In an effort to save time and money, and leverage valuable code bases, most companies use open source software. Many companies, large and small, have formal open source policies. Even more companies have informal open source policies, e.g., a company may not want to use any software under a General Public License, and that information is spread via word of mouth. I often hear people mention that they have been ordered to write an open source governance policy, and they are not sure where to start. This blog covers what an open source policy is, and the various topics to address when developing an open source policy.
In the time that I have spent with OpenLogic, I have worked with companies across many industries, and with companies ranging from a handful of developers to thousands of developers. One thing they have in common is that they typically have some type of open source policy, some far more developed than others.
The growing acceptance of open source software in the workplace prompts a strong push for open source training for recent college graduates. I cannot speak for all recent college graduates, and I cannot speak for every university, but I can speak from my experiences and the experiences of others I have talked with on this subject.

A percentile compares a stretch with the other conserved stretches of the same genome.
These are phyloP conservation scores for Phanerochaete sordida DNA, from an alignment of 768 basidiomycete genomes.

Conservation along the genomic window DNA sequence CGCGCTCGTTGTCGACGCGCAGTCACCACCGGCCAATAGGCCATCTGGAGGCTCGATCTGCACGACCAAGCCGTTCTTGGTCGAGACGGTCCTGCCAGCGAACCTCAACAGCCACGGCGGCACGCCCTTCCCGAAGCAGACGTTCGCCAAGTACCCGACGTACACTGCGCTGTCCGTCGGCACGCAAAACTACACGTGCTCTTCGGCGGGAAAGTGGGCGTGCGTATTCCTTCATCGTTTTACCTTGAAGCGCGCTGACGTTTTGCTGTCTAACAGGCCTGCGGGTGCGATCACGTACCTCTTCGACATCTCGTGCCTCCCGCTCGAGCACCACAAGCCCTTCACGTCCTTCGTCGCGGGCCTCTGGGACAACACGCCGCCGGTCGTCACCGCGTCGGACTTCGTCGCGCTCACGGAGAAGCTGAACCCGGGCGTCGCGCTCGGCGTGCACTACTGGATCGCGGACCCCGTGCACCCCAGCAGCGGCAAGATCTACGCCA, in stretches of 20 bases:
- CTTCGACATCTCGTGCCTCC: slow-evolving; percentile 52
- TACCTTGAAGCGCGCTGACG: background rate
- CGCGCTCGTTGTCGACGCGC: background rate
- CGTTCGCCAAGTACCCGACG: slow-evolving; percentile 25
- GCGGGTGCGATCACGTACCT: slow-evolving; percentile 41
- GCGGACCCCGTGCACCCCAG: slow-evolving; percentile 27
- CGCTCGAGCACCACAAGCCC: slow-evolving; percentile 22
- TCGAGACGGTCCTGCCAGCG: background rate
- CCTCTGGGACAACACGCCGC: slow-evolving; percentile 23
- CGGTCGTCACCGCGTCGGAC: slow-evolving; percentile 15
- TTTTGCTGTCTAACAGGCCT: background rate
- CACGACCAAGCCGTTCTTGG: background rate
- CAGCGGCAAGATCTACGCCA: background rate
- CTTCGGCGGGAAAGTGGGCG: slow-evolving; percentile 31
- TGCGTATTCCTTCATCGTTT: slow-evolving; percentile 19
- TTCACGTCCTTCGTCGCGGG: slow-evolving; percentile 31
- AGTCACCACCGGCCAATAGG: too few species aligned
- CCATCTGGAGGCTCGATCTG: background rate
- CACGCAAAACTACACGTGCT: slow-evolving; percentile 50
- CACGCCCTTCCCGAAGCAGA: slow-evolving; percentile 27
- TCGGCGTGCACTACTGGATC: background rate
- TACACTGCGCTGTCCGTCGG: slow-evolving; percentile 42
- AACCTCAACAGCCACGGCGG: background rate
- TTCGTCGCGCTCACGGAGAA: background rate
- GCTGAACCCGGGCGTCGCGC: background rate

Large corporations are becoming increasingly interested in the value of deep open source knowledge. While some corporate leadership may inherently understand the intricacies of open source training inside and out, I would argue that for most companies interested in training, the characteristics and processes are anything but well known. To shed light on such topics, I sat down with Matt Atwater, the Director of Support and Professional Services at OpenLogic, to ask him a few questions regarding open source training.
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Open source management is increasingly becoming an important component of today's IT discussions, as companies are using open source software more widely in their IT infrastructure; So much so that Gartner expects open source to make up 30% of enterprise IT portfolios in 2012.
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